The jwt feature adds support for JSON API access for all other features that ship with
Rodauth, using JWT (JSON Web Tokens) to hold the authentication data.
When this feature is used, all other features become accessible via a JSON API. The JSON API uses the POST method for all requests, using the same parameter names as the features uses. JSON API requests to
Rodauth endpoints that use a method other than POST will result in a 405 Method Not Allowed response.
Responses are returned as JSON hashes. In case of an error, the “error” entry is set to an error message, and the “field-error” entry is set to an array containing the field name and the error message for that field. Successful requests by default store a “success” entry with a success message, though that can be disabled.
In order to use this feature, you have to set the
jwt_secret configuration option the secret used to cryptographically protect the token.
To use this JSON API, when processing responses for requests to a
Rodauth endpoint, check for the Authorization header, and use the value of the response Authorization header as the request Authorization header in future requests, if the response Authorization header is set. If the response Authorization header is not set, then continue to use the previous Authorization header.
When using this feature, consider using the :json=>:only option when loading the rodauth plugin, if you want
Rodauth to only handle JSON requests. If you don't use the :json=>:only option, the jwt feature will probably result in an error if a request to a
Rodauth endpoint comes in with a Content-Type that isn't application/json, unless you also set
only_json? false in your rodauth configuration.
If you would like to check if a valid JWT was submitted with the current request in your Roda app, you can call the rodauth.valid_jwt? method. If rodauth.valid_jwt? returns true, the contents of the jwt can be retrieved from rodauth.session.
The error message to use when a JWT with an invalid format is submitted in the Authorization header.
The regexp to use to check the Accept header for JSON if jwt_check_accept? is true.
The error message to use when a JSON non-POST request is sent.
The error message to display if jwt_check_accept? is true and the Accept header is present but does not match json_request_content_type_regexp.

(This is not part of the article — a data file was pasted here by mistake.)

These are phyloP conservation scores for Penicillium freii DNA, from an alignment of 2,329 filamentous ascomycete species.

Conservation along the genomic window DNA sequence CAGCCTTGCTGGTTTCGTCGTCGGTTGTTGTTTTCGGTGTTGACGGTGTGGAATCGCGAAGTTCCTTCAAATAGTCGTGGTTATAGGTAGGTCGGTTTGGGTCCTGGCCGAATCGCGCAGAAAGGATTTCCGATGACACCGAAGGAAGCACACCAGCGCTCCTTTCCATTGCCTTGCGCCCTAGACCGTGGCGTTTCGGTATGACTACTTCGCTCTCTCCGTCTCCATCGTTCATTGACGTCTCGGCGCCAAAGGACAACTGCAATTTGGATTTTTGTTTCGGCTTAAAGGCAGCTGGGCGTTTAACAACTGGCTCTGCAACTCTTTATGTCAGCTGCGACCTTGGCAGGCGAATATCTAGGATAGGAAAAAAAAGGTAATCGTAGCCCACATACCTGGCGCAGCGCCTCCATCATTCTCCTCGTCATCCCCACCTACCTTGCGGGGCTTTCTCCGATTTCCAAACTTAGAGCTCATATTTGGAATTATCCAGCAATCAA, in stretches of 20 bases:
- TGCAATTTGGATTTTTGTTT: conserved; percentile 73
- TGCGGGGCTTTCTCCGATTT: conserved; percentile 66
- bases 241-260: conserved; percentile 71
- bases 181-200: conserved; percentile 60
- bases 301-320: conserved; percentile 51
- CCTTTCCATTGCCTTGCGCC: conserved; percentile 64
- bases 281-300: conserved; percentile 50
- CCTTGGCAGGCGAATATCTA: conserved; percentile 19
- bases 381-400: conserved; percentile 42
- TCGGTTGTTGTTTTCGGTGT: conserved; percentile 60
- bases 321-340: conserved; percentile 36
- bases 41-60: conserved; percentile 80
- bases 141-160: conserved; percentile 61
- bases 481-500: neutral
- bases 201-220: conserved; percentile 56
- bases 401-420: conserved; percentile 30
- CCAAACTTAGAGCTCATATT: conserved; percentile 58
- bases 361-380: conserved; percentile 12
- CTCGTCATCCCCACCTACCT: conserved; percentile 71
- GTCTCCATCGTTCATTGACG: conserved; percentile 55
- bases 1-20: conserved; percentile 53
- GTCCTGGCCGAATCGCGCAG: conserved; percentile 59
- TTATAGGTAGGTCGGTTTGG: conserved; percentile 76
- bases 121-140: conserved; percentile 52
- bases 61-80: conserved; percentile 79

The regexp to use to recognize a request as a json request.
The content type to set for json responses, application/json by default.
Whether to use custom error statuses, instead of always using
The JSON result key containing an error message, “error” by default.
The HTTP status code to use for JSON error responses, 400 by default.
The JSON result key containing an field error message, “field-error” by default.
The JSON result key containing a success message for successful request, if set. nil by default to not set success messages.
The JWT algorithm to use, “HS256” by default.
A regexp matched against the Authorization header, which skips JWT processing if it matches. By default, HTTP Basic and Digest authentication are ignored.
A regexp to remove from the Authorization header before processing the JWT. By default, a Bearer prefix is removed.
Whether to check the Accept header to see if the client supports JSON responses, false by default for backwards compatibility.
An optional hash to pass to JWT.decode. Can be used to set JWT verifiers.
The JWT secret to use. Access to this should be protected the same as a session secret.
A key to nest the session hash under in the JWT payload. nil by default, for no nesting.
Whether to symbolize the session hash deeply. false by default.
The error message to use when a non-JSON request is sent and
Whether to have
Whether to use the JWT in the Authorization header for authentication information. If false, falls back to using the rack session. By default, the Authorization header is used if it is present, if only_json? is true, or if the request uses a json content type.
Whether the current request is a JSON request, looks at the Content-Type request header by default.
The body to use for JSON response. By default just converts hash to JSON. Can be used to reformat JSON output in arbitrary ways.
The session hash used to create the session_jwt. Can be used to set JWT claims.
Retrieve the JWT token from the request, by default taking it from the Authorization header.
An encoded JWT for the current session.
Set the JWT token in the response, by default storing it in the Authorization header.